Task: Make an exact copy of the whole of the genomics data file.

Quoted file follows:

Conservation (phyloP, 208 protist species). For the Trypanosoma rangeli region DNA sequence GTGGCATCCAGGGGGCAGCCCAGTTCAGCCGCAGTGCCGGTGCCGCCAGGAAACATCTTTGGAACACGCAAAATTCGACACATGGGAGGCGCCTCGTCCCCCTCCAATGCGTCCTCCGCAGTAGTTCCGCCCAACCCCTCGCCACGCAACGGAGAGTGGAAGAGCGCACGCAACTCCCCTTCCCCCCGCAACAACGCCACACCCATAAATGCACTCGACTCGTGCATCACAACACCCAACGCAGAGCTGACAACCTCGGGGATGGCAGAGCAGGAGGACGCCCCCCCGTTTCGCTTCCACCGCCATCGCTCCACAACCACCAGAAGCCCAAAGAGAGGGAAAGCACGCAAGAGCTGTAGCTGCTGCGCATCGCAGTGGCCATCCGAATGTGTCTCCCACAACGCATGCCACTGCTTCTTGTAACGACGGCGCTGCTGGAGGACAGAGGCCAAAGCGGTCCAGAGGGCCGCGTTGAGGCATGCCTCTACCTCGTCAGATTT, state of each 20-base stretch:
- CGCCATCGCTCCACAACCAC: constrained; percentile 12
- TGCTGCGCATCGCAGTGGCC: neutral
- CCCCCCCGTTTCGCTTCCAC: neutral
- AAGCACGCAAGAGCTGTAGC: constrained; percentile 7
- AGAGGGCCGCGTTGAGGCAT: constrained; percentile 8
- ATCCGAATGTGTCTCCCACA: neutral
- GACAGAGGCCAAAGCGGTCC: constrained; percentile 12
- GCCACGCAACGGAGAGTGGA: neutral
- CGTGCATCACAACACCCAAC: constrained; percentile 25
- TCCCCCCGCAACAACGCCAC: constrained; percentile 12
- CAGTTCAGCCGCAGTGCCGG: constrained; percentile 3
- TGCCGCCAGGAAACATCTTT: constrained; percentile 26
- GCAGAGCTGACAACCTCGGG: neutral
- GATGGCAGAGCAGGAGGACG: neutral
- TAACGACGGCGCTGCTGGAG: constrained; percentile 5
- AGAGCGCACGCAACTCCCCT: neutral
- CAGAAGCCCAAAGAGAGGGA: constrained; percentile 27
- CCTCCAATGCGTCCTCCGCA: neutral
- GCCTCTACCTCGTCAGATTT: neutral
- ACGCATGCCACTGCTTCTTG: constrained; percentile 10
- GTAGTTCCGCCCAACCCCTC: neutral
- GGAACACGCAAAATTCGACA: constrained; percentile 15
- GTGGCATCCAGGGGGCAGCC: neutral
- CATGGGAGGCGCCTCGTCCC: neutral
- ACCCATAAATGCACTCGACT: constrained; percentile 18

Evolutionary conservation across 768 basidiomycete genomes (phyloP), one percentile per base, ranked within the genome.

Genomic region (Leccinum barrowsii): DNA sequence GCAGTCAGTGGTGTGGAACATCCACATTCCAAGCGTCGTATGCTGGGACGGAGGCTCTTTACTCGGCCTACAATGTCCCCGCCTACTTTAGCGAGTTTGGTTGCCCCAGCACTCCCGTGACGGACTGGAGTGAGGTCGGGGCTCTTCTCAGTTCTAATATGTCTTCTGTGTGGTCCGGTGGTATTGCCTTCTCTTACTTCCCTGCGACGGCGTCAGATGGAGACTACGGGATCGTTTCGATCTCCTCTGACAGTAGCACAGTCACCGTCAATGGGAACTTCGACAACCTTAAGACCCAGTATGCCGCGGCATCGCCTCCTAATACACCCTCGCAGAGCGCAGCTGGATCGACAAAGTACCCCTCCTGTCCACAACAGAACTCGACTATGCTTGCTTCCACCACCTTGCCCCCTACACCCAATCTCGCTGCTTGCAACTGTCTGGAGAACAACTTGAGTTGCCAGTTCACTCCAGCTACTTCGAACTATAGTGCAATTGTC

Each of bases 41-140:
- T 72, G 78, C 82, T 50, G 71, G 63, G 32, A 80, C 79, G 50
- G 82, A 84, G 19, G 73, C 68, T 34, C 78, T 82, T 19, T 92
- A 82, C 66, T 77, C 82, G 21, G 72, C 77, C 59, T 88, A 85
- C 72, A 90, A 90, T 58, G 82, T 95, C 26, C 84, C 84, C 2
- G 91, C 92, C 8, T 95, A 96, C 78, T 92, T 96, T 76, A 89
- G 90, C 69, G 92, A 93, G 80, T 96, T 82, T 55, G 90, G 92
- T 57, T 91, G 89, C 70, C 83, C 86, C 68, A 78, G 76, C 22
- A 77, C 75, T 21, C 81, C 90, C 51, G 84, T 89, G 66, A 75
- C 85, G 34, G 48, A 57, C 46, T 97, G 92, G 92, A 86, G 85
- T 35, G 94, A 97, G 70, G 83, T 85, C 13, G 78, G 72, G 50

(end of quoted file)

Conservation (phyloP, 208 protist species). For the Trypanosoma rangeli region DNA sequence GTGGCATCCAGGGGGCAGCCCAGTTCAGCCGCAGTGCCGGTGCCGCCAGGAAACATCTTTGGAACACGCAAAATTCGACACATGGGAGGCGCCTCGTCCCCCTCCAATGCGTCCTCCGCAGTAGTTCCGCCCAACCCCTCGCCACGCAACGGAGAGTGGAAGAGCGCACGCAACTCCCCTTCCCCCCGCAACAACGCCACACCCATAAATGCACTCGACTCGTGCATCACAACACCCAACGCAGAGCTGACAACCTCGGGGATGGCAGAGCAGGAGGACGCCCCCCCGTTTCGCTTCCACCGCCATCGCTCCACAACCACCAGAAGCCCAAAGAGAGGGAAAGCACGCAAGAGCTGTAGCTGCTGCGCATCGCAGTGGCCATCCGAATGTGTCTCCCACAACGCATGCCACTGCTTCTTGTAACGACGGCGCTGCTGGAGGACAGAGGCCAAAGCGGTCCAGAGGGCCGCGTTGAGGCATGCCTCTACCTCGTCAGATTT, state of each 20-base stretch:
- CGCCATCGCTCCACAACCAC: constrained; percentile 12
- TGCTGCGCATCGCAGTGGCC: neutral
- CCCCCCCGTTTCGCTTCCAC: neutral
- AAGCACGCAAGAGCTGTAGC: constrained; percentile 7
- AGAGGGCCGCGTTGAGGCAT: constrained; percentile 8
- ATCCGAATGTGTCTCCCACA: neutral
- GACAGAGGCCAAAGCGGTCC: constrained; percentile 12
- GCCACGCAACGGAGAGTGGA: neutral
- CGTGCATCACAACACCCAAC: constrained; percentile 25
- TCCCCCCGCAACAACGCCAC: constrained; percentile 12
- CAGTTCAGCCGCAGTGCCGG: constrained; percentile 3
- TGCCGCCAGGAAACATCTTT: constrained; percentile 26
- GCAGAGCTGACAACCTCGGG: neutral
- GATGGCAGAGCAGGAGGACG: neutral
- TAACGACGGCGCTGCTGGAG: constrained; percentile 5
- AGAGCGCACGCAACTCCCCT: neutral
- CAGAAGCCCAAAGAGAGGGA: constrained; percentile 27
- CCTCCAATGCGTCCTCCGCA: neutral
- GCCTCTACCTCGTCAGATTT: neutral
- ACGCATGCCACTGCTTCTTG: constrained; percentile 10
- GTAGTTCCGCCCAACCCCTC: neutral
- GGAACACGCAAAATTCGACA: constrained; percentile 15
- GTGGCATCCAGGGGGCAGCC: neutral
- CATGGGAGGCGCCTCGTCCC: neutral
- ACCCATAAATGCACTCGACT: constrained; percentile 18

Evolutionary conservation across 768 basidiomycete genomes (phyloP), one percentile per base, ranked within the genome.

Genomic region (Leccinum barrowsii): DNA sequence GCAGTCAGTGGTGTGGAACATCCACATTCCAAGCGTCGTATGCTGGGACGGAGGCTCTTTACTCGGCCTACAATGTCCCCGCCTACTTTAGCGAGTTTGGTTGCCCCAGCACTCCCGTGACGGACTGGAGTGAGGTCGGGGCTCTTCTCAGTTCTAATATGTCTTCTGTGTGGTCCGGTGGTATTGCCTTCTCTTACTTCCCTGCGACGGCGTCAGATGGAGACTACGGGATCGTTTCGATCTCCTCTGACAGTAGCACAGTCACCGTCAATGGGAACTTCGACAACCTTAAGACCCAGTATGCCGCGGCATCGCCTCCTAATACACCCTCGCAGAGCGCAGCTGGATCGACAAAGTACCCCTCCTGTCCACAACAGAACTCGACTATGCTTGCTTCCACCACCTTGCCCCCTACACCCAATCTCGCTGCTTGCAACTGTCTGGAGAACAACTTGAGTTGCCAGTTCACTCCAGCTACTTCGAACTATAGTGCAATTGTC

Each of bases 41-140:
- T 72, G 78, C 82, T 50, G 71, G 63, G 32, A 80, C 79, G 50
- G 82, A 84, G 19, G 73, C 68, T 34, C 78, T 82, T 19, T 92
- A 82, C 66, T 77, C 82, G 21, G 72, C 77, C 59, T 88, A 85
- C 72, A 90, A 90, T 58, G 82, T 95, C 26, C 84, C 84, C 2
- G 91, C 92, C 8, T 95, A 96, C 78, T 92, T 96, T 76, A 89
- G 90, C 69, G 92, A 93, G 80, T 96, T 82, T 55, G 90, G 92
- T 57, T 91, G 89, C 70, C 83, C 86, C 68, A 78, G 76, C 22
- A 77, C 75, T 21, C 81, C 90, C 51, G 84, T 89, G 66, A 75
- C 85, G 34, G 48, A 57, C 46, T 97, G 92, G 92, A 86, G 85
- T 35, G 94, A 97, G 70, G 83, T 85, C 13, G 78, G 72, G 50